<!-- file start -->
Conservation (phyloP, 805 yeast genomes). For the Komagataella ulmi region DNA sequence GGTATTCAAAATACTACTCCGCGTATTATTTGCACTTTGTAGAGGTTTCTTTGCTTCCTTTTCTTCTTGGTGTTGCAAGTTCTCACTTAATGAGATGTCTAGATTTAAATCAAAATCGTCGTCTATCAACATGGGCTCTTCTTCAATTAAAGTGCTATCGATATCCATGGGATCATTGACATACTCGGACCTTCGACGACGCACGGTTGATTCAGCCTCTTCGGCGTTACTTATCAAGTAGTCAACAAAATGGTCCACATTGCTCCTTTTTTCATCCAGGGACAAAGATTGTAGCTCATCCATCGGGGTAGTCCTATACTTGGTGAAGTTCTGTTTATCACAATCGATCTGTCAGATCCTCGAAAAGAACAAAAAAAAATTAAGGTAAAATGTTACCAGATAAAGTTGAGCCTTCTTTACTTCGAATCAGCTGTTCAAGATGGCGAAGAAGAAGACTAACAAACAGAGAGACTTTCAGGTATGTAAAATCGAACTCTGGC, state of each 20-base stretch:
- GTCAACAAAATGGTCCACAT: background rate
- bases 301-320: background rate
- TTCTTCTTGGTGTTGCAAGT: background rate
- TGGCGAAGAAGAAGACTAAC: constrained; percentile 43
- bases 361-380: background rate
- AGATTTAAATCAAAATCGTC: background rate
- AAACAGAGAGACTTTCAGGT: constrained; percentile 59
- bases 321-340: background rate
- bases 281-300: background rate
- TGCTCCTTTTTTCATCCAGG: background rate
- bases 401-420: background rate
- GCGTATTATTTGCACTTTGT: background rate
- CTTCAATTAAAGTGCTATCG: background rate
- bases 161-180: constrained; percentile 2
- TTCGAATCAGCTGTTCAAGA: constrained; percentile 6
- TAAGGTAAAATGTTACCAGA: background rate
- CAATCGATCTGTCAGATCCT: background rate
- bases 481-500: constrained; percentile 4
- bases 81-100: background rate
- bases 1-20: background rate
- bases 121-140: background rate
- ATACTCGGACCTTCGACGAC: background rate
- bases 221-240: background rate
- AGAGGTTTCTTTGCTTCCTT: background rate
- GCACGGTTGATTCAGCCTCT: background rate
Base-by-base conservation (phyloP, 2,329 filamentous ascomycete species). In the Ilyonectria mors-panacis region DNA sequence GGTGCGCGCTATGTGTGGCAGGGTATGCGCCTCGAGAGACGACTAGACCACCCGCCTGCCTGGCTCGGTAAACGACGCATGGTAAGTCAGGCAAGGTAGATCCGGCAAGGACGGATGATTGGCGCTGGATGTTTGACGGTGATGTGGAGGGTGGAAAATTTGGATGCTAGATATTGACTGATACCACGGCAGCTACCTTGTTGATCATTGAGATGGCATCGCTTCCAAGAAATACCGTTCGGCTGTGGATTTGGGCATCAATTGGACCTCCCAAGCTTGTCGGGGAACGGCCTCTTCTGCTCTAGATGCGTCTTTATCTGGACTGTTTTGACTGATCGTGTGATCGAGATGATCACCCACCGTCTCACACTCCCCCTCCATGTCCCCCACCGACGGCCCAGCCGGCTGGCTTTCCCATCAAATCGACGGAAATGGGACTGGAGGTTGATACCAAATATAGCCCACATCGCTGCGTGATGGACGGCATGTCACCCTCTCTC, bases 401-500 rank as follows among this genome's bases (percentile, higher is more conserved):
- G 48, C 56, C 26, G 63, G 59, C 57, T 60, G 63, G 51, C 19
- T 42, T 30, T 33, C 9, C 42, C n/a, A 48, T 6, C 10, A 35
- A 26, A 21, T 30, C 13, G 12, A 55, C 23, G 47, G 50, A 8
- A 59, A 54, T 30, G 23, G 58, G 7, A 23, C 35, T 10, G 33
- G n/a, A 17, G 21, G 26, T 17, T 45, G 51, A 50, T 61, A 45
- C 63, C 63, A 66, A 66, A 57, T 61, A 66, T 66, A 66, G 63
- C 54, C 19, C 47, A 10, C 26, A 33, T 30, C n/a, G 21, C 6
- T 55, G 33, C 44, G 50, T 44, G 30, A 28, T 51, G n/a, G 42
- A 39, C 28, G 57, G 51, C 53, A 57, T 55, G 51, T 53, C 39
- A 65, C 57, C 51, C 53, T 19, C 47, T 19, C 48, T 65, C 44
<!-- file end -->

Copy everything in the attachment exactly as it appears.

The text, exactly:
Conservation (phyloP, 805 yeast genomes). For the Komagataella ulmi region DNA sequence GGTATTCAAAATACTACTCCGCGTATTATTTGCACTTTGTAGAGGTTTCTTTGCTTCCTTTTCTTCTTGGTGTTGCAAGTTCTCACTTAATGAGATGTCTAGATTTAAATCAAAATCGTCGTCTATCAACATGGGCTCTTCTTCAATTAAAGTGCTATCGATATCCATGGGATCATTGACATACTCGGACCTTCGACGACGCACGGTTGATTCAGCCTCTTCGGCGTTACTTATCAAGTAGTCAACAAAATGGTCCACATTGCTCCTTTTTTCATCCAGGGACAAAGATTGTAGCTCATCCATCGGGGTAGTCCTATACTTGGTGAAGTTCTGTTTATCACAATCGATCTGTCAGATCCTCGAAAAGAACAAAAAAAAATTAAGGTAAAATGTTACCAGATAAAGTTGAGCCTTCTTTACTTCGAATCAGCTGTTCAAGATGGCGAAGAAGAAGACTAACAAACAGAGAGACTTTCAGGTATGTAAAATCGAACTCTGGC, state of each 20-base stretch:
- GTCAACAAAATGGTCCACAT: background rate
- bases 301-320: background rate
- TTCTTCTTGGTGTTGCAAGT: background rate
- TGGCGAAGAAGAAGACTAAC: constrained; percentile 43
- bases 361-380: background rate
- AGATTTAAATCAAAATCGTC: background rate
- AAACAGAGAGACTTTCAGGT: constrained; percentile 59
- bases 321-340: background rate
- bases 281-300: background rate
- TGCTCCTTTTTTCATCCAGG: background rate
- bases 401-420: background rate
- GCGTATTATTTGCACTTTGT: background rate
- CTTCAATTAAAGTGCTATCG: background rate
- bases 161-180: constrained; percentile 2
- TTCGAATCAGCTGTTCAAGA: constrained; percentile 6
- TAAGGTAAAATGTTACCAGA: background rate
- CAATCGATCTGTCAGATCCT: background rate
- bases 481-500: constrained; percentile 4
- bases 81-100: background rate
- bases 1-20: background rate
- bases 121-140: background rate
- ATACTCGGACCTTCGACGAC: background rate
- bases 221-240: background rate
- AGAGGTTTCTTTGCTTCCTT: background rate
- GCACGGTTGATTCAGCCTCT: background rate
Base-by-base conservation (phyloP, 2,329 filamentous ascomycete species). In the Ilyonectria mors-panacis region DNA sequence GGTGCGCGCTATGTGTGGCAGGGTATGCGCCTCGAGAGACGACTAGACCACCCGCCTGCCTGGCTCGGTAAACGACGCATGGTAAGTCAGGCAAGGTAGATCCGGCAAGGACGGATGATTGGCGCTGGATGTTTGACGGTGATGTGGAGGGTGGAAAATTTGGATGCTAGATATTGACTGATACCACGGCAGCTACCTTGTTGATCATTGAGATGGCATCGCTTCCAAGAAATACCGTTCGGCTGTGGATTTGGGCATCAATTGGACCTCCCAAGCTTGTCGGGGAACGGCCTCTTCTGCTCTAGATGCGTCTTTATCTGGACTGTTTTGACTGATCGTGTGATCGAGATGATCACCCACCGTCTCACACTCCCCCTCCATGTCCCCCACCGACGGCCCAGCCGGCTGGCTTTCCCATCAAATCGACGGAAATGGGACTGGAGGTTGATACCAAATATAGCCCACATCGCTGCGTGATGGACGGCATGTCACCCTCTCTC, bases 401-500 rank as follows among this genome's bases (percentile, higher is more conserved):
- G 48, C 56, C 26, G 63, G 59, C 57, T 60, G 63, G 51, C 19
- T 42, T 30, T 33, C 9, C 42, C n/a, A 48, T 6, C 10, A 35
- A 26, A 21, T 30, C 13, G 12, A 55, C 23, G 47, G 50, A 8
- A 59, A 54, T 30, G 23, G 58, G 7, A 23, C 35, T 10, G 33
- G n/a, A 17, G 21, G 26, T 17, T 45, G 51, A 50, T 61, A 45
- C 63, C 63, A 66, A 66, A 57, T 61, A 66, T 66, A 66, G 63
- C 54, C 19, C 47, A 10, C 26, A 33, T 30, C n/a, G 21, C 6
- T 55, G 33, C 44, G 50, T 44, G 30, A 28, T 51, G n/a, G 42
- A 39, C 28, G 57, G 51, C 53, A 57, T 55, G 51, T 53, C 39
- A 65, C 57, C 51, C 53, T 19, C 47, T 19, C 48, T 65, C 44